Former Melody Maker journalist and man responsible for (among other things) bringing grunge and Guided by Voices to the United Kingdom. Also recorded three memorable singles under the name The Legend! for the Creation and Sub Pop labels. Now resides in Melbourne and writes for conservative local newspaper The Age.

Everett True's real name, by the way, is Jerry Thackeray, and he also spent some time in Seattle as music editor for the Stranger, possibly inspiring more hate-letters than any other Stranger staff member. Famous for his boastful belief that Nirvana's success in the UK was a product of his oh-so-discerning, impeccable taste.

Whether one likes Everett's writing or not, it is noteworthy for a number of reasons. He forces the intelligent reader to question the basis of rock journalism (though perhaps it is not so much Everett, per se, but the jarring contrast of seeing traditional American journalism side by side with a member of the notorious British music press). The reader is forced to confront the notion that the purpose of rock journalism is not to inform readers, or any other purpose you could name except to sell papers (or ads, or what have you -- generate revenue, is the point).

Everett wrote remarkably, unabashedly self centered prose (during his tenure at the Stranger, which is admittedly most of my exposure to his writing), in pieces like "Everett chats with himself about the Go-Gos", or "DAYS AND NIGHTS OF NOSTALGIA : Everett True's Diary of Change, Grunge, and Shameful Self-Promotion". It is and was ridiculous, maddening, sensationalistic... and entertaining.

Unknown to many, the journalist Everett True took his name from the protagonist of turn-of-the-century comic strip The Outbursts of Everett True.

The fictional Everett was a rotund, bowler-hatted clerk who could be sparked into fits of psychopathic anger by the most mundane things. Each week, he would come into contact with a different minor annoyance and respond with physical or verbal abuse.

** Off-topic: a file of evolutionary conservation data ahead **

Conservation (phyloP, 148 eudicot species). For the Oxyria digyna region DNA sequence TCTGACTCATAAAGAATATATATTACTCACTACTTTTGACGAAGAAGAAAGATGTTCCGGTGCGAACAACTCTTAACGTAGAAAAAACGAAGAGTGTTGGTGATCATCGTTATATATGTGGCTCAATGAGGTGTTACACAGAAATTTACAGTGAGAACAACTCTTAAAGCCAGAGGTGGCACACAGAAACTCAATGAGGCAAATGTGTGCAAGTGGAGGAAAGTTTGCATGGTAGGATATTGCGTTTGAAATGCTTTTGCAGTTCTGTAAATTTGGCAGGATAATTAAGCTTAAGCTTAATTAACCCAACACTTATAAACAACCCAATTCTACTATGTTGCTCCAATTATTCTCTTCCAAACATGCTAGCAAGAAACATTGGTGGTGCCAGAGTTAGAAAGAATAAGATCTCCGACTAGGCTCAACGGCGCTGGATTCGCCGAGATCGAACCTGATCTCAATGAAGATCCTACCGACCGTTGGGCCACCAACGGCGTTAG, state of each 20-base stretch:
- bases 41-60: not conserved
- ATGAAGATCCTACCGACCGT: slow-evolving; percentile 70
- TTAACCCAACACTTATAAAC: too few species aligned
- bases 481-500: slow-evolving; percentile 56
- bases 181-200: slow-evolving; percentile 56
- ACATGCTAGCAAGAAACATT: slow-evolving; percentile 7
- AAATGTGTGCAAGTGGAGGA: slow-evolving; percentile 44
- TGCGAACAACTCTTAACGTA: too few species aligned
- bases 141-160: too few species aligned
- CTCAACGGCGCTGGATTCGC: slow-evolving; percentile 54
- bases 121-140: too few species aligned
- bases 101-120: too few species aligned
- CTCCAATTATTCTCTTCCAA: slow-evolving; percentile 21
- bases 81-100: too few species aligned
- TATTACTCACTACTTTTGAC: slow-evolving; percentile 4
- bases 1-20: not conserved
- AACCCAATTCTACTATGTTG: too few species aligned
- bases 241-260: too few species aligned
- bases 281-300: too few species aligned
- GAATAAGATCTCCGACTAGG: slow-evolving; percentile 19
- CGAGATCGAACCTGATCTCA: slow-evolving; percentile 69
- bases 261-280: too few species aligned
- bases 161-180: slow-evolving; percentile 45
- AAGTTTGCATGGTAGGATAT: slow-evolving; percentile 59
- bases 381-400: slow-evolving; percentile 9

Given that Everett's victims were often deeply unpleasant themselves, he was usually portrayed as something of a hero, the only person with the guts to actually stand up to those who irritate the majority of people. His creators did recognise his monstrousness, however, and he did occasionally come a cropper.

People attacked by Everett include:

  • An acquaintance who made the mistake of calling him "Ev" instead of "Mister True". (punched in the face)
  • A passerby who lauged when Everett slipped on ice. (picked up and dropped onto the ice)
  • An unhelpful policeman. (beaten with his own truncheon)
  • Two lovers canoodling in public. (hosed down with water)
  • A man who tied up a horse in driving snow. (tied up himself while his horse was led away to a barn)
  • A commuter who refused to move so that people could step off a tram. (head slammed into cobbles)
  • An annoying fishing quide who gave useless information. (smashed over the back of the head with an oar)
  • A con-man. (tossed into the floor like a javelin)

As well as two children, Everett has a wife who frequently beats and yells him into submission - the only person in the world capable of doing so.

Sources: - Scanned samples of the comic - A potted history of Everett True - An interview with Tony Isabella (near the bottom)

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